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The U.S. Congress Overrode Trump Veto on FY21 NDAA: Here are the Climate Security Highlights in the Bill

By John Conger

On January 1, the U.S. Senate voted to override Mr. Trump’s veto of the Fiscal Year 2021 National Defense Authorization Act (NDAA) with an 81-13 vote.  A few days earlier, the House voted 322-87 to override the veto.  It is worth noting that the Statement of Administration Policy, which lists Mr. Trump’s objections to the bill, did not express opposition to any of its climate provisions.

This bill continues the trend we’ve seen in recent years of the House and Senate Armed Services Committees passing pragmatic climate security legislation without making it a political issue.  In this bill, for example, Congress directs the Department of Defense (DoD) to develop a strategy to follow up on its 2014 Climate Change Adaptation Roadmap, essentially asking for a plan to climate proof the DoD.  Given the signals the incoming Biden Administration has sent, there is every reason to expect it to develop an ambitious plan in response.  It also continues the trend of expanding resilience authorities by granting broad authority to fund projects that improve the climate resilience of DoD installations – even when located on private land.  (For those readers unfamiliar with the nuances of DoD funding, this is a big deal… and it’s important because climate change doesn’t recognize fence lines and sometimes the actions you need to take are outside the base.)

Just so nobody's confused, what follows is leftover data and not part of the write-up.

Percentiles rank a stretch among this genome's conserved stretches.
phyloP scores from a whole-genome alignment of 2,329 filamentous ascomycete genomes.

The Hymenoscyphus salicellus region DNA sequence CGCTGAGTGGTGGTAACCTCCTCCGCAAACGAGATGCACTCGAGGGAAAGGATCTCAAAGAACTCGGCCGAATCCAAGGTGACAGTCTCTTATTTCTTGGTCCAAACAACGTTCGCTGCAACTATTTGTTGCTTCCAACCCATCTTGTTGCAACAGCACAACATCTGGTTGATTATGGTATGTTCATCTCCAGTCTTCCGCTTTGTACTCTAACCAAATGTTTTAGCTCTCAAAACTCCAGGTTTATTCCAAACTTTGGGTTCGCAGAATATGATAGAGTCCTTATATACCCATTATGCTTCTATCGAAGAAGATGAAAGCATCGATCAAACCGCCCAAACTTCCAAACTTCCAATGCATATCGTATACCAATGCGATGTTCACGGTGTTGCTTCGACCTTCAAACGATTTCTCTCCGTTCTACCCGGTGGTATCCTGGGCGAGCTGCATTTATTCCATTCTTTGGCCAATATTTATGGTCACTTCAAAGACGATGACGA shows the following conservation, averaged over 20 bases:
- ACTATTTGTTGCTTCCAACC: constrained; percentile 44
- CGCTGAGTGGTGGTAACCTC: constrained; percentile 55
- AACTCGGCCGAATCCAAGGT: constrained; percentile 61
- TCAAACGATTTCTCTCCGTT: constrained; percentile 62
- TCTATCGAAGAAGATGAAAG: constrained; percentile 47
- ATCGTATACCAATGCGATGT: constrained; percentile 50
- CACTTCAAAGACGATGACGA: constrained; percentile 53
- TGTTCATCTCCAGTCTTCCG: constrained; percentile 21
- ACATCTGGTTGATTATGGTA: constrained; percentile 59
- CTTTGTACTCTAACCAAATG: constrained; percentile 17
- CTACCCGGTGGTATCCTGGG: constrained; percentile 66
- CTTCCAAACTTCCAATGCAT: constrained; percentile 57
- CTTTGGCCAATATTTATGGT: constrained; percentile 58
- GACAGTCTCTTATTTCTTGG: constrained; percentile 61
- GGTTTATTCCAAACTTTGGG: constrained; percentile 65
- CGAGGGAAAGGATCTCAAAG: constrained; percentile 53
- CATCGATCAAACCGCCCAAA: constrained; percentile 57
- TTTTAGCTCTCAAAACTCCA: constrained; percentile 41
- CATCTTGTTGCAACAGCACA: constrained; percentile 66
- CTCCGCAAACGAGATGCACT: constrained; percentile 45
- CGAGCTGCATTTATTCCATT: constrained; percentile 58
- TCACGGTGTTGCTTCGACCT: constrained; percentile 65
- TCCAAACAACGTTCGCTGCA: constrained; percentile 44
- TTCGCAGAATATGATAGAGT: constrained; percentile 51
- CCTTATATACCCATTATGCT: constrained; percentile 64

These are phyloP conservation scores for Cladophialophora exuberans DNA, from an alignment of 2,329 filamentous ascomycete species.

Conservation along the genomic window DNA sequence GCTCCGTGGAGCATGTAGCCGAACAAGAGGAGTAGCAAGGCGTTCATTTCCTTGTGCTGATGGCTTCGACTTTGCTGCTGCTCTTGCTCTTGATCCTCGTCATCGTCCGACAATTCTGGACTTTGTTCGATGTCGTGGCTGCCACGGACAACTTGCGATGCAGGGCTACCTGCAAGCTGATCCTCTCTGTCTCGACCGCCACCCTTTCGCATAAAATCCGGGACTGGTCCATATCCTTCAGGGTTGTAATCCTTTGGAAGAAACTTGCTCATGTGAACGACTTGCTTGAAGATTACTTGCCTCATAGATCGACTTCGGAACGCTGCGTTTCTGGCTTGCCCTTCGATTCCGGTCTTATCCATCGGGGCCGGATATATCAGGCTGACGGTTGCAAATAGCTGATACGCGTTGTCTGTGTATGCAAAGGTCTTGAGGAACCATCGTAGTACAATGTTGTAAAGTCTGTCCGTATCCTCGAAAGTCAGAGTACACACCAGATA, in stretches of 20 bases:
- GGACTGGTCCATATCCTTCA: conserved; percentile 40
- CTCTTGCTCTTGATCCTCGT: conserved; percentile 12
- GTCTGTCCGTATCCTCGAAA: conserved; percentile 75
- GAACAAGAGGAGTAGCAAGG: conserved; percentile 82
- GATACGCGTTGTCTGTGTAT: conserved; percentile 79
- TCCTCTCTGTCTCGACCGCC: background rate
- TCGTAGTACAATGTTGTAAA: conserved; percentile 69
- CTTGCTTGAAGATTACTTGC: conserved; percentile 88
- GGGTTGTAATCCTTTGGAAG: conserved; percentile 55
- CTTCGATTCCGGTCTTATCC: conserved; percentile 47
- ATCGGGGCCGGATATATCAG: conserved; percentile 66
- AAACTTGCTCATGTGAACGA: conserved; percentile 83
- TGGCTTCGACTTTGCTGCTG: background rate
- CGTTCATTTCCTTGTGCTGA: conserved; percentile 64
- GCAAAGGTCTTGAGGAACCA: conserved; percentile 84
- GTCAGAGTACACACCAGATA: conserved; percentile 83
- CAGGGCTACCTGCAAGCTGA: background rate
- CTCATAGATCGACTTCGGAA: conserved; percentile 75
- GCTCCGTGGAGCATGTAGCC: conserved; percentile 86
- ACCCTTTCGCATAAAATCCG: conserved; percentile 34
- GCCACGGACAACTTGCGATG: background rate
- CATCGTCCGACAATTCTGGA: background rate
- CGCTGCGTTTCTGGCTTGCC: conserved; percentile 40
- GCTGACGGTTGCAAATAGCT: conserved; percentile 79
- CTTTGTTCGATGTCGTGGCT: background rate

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The Council on Strategic Risks Condemns Violence Against U.S. Democratic Institutions

This week, the American democratic system withstood a direct and violent attempt to prevent it from working. Despite this despicable attempt, the U.S. Congress proceeded to certify the results of the 2020 presidential election. This Constitutional process, which started in the afternoon of January 6th but could not be completed until the early morning hours of January 7th, affirmed the votes cast and the electoral certification processes completed by every state in the nation.

The Council on Strategic Risks condemns this assault on the U.S. Capitol, Congress, and on our democratic institutions, and the political forces and actors who instigated it.

Americans have strongly-held, if often divergent, views. Nonviolent public expression of those sentiments and actions to drive change are fundamental elements of the nation’s democratic processes. However, the forced takeover of government facilities, the threats to the safety of elected officials and law enforcement personnel, the attempt to prevent a legitimate election certification process from occurring, and the violence that resulted in five deaths, are not.